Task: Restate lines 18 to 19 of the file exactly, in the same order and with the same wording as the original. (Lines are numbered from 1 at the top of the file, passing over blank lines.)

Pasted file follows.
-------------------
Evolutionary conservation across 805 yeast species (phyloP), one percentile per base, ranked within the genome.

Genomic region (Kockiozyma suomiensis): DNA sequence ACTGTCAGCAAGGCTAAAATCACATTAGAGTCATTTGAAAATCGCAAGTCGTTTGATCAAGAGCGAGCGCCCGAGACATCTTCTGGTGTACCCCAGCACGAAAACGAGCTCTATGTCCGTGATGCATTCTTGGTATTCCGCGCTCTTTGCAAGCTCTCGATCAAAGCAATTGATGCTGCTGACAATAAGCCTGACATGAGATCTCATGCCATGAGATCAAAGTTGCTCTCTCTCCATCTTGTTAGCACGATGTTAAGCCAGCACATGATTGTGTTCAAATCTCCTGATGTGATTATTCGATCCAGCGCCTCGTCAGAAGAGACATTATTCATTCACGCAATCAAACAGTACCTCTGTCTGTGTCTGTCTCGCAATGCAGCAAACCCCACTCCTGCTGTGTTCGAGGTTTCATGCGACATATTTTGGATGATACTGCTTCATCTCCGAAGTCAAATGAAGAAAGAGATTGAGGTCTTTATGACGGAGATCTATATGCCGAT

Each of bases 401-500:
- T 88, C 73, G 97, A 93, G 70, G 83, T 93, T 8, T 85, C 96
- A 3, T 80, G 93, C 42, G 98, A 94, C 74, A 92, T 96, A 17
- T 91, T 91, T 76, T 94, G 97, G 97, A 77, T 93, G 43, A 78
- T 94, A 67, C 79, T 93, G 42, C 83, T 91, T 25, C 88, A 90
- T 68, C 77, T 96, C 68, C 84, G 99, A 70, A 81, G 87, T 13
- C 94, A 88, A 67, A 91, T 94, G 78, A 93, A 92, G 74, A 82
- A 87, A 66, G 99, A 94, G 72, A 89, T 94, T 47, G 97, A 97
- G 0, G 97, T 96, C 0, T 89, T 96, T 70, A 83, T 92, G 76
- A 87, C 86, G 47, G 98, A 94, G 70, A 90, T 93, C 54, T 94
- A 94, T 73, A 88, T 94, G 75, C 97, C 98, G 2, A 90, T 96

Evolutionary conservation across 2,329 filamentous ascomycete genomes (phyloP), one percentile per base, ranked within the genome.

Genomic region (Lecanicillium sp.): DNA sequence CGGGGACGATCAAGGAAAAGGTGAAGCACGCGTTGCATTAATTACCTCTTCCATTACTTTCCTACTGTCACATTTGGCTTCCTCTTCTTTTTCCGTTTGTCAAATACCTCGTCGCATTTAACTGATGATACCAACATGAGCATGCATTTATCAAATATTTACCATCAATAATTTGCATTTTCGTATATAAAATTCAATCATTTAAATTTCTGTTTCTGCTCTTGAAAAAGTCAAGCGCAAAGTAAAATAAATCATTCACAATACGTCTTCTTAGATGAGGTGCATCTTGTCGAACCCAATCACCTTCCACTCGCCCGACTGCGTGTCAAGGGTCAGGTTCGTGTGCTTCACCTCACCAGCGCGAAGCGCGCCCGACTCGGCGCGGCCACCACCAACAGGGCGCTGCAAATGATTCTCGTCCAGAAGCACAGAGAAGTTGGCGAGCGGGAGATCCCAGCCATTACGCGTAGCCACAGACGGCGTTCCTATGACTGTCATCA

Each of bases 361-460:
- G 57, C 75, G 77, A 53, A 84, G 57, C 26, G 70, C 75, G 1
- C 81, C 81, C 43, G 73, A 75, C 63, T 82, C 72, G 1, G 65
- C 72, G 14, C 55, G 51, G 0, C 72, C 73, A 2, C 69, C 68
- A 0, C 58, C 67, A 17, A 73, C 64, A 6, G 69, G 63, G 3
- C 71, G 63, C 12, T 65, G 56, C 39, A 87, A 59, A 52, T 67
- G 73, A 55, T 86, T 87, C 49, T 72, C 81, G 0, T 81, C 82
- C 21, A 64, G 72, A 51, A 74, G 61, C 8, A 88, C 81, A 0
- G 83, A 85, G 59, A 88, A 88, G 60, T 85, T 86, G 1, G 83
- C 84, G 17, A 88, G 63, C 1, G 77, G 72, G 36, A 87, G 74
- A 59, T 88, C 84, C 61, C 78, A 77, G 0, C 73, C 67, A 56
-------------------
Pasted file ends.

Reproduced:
- C 81, C 81, C 43, G 73, A 75, C 63, T 82, C 72, G 1, G 65
- C 72, G 14, C 55, G 51, G 0, C 72, C 73, A 2, C 69, C 68